1962 Porsche Super 90 Coupe is Treated Like Royalty

November 7, 2009/Steve Tackett

MOTOR MATTERS CLASSIC CLASSICS BY VERN PARKER

During his college days in the mid-1960s Jim Slawson happily motored about in a sporty 1958 Volkswagen Karmann Ghia convertible.
“However, Porsches used to blow by me like I was standing still,” Slawson remembers with a tinge of envy.
As both middle age and practicality approached, Slawson recalled those Porsches from his youth. After he sold his last motorcycle the search for a vintage Porsche began in earnest. In 1986 an ad in the local newspaper offered for sale a 1962 Porsche 356B Super 90 coupe — exactly what Slawson wanted.
He made arrangements to see the car that evening and thought it looked pretty good. He convinced the seller that the two of them should have Slawson’s trusted mechanic inspect it the next morning.
The inspection revealed nothing of consequence, but Slawson persuaded the anxious seller to reduce the price by $1,500.
Slawson says he and his Porsche sat for a month in the garage. He became thoroughly familiar with every aspect of his 13-foot-long Ruby Red car.
In 1962 Porsche offered several versions of the coupe with available engines rated at 60 horsepower, 75 horsepower, or as in Slawson’s car, 90 horsepower.
The four-cylinder, 1,600 cc air-cooled, powerplant mounted in the rear of the 1,980-pound Super 90 coupe is sufficient to push the speedometer needle up to almost 110 mph.
Adjacent to the speedometer is the 7,000-rpm tachometer with a red line of 5,500 rpm. “You don’t want to go above that red line for very long,” Slawson cautions. He marvels at how spacious the cockpit is in the diminutive car that stands only 51.7 inches high. “Basically, you’re sitting on the ground,” he remarks.
Virtually everything inside the Porsche is black from the headliner on down to the carpet including the three-spoke steering wheel and dashboard.
“Everything still works, except the gas gauge,” Slawson says. He explains that soon after acquiring the car he discovered that the 13-gallon gasoline tank had rusted.
During the reconstruction process the sending unit did not get replaced. Consequently, Slawson stops every 150 miles to top off the tank with premium gasoline. So far his practice is working since he has never run out of gasoline. A small door on the right front fender conceals the unsightly cap on the gasoline tank.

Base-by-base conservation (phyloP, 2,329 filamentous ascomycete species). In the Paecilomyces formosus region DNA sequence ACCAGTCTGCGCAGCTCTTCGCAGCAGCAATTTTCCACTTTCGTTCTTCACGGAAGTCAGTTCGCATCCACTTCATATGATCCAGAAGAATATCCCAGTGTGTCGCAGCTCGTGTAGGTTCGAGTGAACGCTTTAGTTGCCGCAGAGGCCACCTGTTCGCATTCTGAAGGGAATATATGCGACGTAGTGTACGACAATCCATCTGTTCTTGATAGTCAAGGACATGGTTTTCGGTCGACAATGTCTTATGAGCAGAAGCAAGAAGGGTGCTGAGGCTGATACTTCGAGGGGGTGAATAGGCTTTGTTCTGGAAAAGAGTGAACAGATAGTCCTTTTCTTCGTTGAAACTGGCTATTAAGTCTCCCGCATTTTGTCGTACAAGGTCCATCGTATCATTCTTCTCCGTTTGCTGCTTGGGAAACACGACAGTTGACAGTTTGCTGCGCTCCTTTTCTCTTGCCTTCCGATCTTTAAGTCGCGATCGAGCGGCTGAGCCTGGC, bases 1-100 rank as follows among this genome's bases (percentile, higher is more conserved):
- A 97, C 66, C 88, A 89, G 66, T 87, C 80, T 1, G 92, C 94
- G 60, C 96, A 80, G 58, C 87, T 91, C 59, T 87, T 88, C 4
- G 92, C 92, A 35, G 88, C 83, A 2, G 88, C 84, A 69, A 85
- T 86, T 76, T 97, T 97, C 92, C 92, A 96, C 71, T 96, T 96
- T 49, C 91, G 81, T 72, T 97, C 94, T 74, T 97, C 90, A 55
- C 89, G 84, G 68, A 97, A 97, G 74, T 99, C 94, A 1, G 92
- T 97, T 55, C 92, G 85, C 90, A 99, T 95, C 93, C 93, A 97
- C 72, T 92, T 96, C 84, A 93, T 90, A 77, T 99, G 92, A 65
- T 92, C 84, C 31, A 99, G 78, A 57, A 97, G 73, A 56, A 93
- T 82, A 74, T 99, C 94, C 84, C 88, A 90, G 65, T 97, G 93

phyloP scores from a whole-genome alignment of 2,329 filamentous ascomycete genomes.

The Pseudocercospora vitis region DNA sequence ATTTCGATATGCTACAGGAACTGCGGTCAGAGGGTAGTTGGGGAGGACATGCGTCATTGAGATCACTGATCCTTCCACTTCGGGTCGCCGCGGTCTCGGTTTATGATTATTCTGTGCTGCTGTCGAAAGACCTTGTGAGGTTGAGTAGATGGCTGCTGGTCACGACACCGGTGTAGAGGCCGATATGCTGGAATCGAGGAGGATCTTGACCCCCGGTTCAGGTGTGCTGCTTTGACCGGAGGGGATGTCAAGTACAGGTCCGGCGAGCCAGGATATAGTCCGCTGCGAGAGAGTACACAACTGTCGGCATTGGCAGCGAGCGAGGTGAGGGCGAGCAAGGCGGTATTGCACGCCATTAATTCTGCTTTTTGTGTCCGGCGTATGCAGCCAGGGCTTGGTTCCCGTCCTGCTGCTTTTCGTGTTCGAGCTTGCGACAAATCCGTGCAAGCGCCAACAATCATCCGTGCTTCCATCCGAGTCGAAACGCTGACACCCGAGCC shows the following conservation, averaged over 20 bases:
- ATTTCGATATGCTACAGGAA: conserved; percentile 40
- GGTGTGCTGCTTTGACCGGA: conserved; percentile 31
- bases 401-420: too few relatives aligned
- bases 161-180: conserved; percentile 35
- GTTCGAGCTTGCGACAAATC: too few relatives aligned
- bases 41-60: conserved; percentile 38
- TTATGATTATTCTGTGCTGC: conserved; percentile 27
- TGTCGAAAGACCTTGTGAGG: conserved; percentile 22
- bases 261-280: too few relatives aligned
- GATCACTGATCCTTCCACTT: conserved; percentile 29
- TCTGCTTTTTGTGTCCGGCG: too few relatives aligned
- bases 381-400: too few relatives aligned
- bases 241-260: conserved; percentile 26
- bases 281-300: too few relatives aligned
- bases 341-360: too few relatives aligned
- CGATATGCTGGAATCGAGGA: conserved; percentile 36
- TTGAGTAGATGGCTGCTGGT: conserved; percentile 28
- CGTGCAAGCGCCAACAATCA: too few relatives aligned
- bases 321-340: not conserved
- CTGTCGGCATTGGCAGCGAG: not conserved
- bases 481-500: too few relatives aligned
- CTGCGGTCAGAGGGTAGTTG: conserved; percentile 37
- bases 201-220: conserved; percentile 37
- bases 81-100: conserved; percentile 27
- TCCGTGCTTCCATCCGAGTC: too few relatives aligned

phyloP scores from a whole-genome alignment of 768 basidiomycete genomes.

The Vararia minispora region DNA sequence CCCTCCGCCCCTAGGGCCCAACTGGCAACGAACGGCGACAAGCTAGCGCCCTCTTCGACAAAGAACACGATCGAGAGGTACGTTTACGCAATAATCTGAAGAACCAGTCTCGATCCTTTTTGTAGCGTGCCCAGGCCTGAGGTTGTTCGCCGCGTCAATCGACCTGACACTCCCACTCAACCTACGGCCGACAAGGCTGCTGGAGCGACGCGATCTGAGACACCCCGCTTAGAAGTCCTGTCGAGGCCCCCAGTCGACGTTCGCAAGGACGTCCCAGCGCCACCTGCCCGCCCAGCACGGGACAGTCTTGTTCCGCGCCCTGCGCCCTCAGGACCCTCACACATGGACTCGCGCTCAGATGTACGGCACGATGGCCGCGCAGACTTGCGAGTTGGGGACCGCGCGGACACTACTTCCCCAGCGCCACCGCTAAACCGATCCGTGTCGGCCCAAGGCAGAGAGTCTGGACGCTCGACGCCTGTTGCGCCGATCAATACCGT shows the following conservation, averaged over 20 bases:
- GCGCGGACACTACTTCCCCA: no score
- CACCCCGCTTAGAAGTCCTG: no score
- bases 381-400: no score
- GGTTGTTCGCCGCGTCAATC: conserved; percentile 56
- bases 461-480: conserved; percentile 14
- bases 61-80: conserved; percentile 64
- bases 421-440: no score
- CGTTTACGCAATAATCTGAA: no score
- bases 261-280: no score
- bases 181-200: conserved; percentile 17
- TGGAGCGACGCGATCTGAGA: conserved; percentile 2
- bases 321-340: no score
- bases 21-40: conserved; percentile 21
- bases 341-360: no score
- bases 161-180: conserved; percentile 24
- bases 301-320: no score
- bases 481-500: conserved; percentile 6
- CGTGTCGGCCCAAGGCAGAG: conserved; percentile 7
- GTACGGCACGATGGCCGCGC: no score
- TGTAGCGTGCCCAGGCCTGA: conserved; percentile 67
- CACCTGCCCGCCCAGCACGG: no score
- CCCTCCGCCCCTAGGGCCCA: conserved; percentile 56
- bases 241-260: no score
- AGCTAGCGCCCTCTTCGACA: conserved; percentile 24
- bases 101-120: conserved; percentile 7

Of course the dual Solex carburetors can be thirsty if pushed hard. On the other hand, Slawson has driven his Porsche only about 5,000 miles in the 23 years that he has been its caretaker.
Beside the gasoline tank, Slawson reports that his car has needed only basic attention, such as drum brakes, fan, generator, voltage regulator and a clutch.
The 165×15-inch tires mounted on chrome-plated wheels can be changed two at a time because the Porsche jack ports are on the sides of the car. The jack simultaneously lifts both tires on the same side of the car off the ground.
Slawson is pleased to report that in addition to the chrome wheels his car is equipped with a luggage rack over the twin grilles at the rear. He also is happy that the twin exhaust pipes exit through ports in the rear bumper guards. Many Porsches with that feature have black exhaust soot marring the bumper guards. Not so on Slawson’s car. “They don’t get dirty,” he says, “not when you wipe them off every time you take a drive.”
Taking a drive is always an amazing experience in the nimble Porsche that rides on an 83-inch wheelbase. Slawson installed an AM/FM radio, which never gets used. “I prefer listening to the car,” he says.
For 23 years the car has received wonderful treatment that is evidenced by its appearance. When Slawson moved to his current home in Brentwood, Calif., his Porsche made the trip inside the moving van.
Although Slawson has a protective black bra for the front of his car whenever he takes it out, these days his red Porsche languishes beneath a protective cover inside his garage.
“I still love the old car,” Slawson admits, “even though the license plate reflects what it’s like to own one — “4EVR FXN.” — by Vern Parker, Motor Matters
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Copyright, Motor Matters, 2009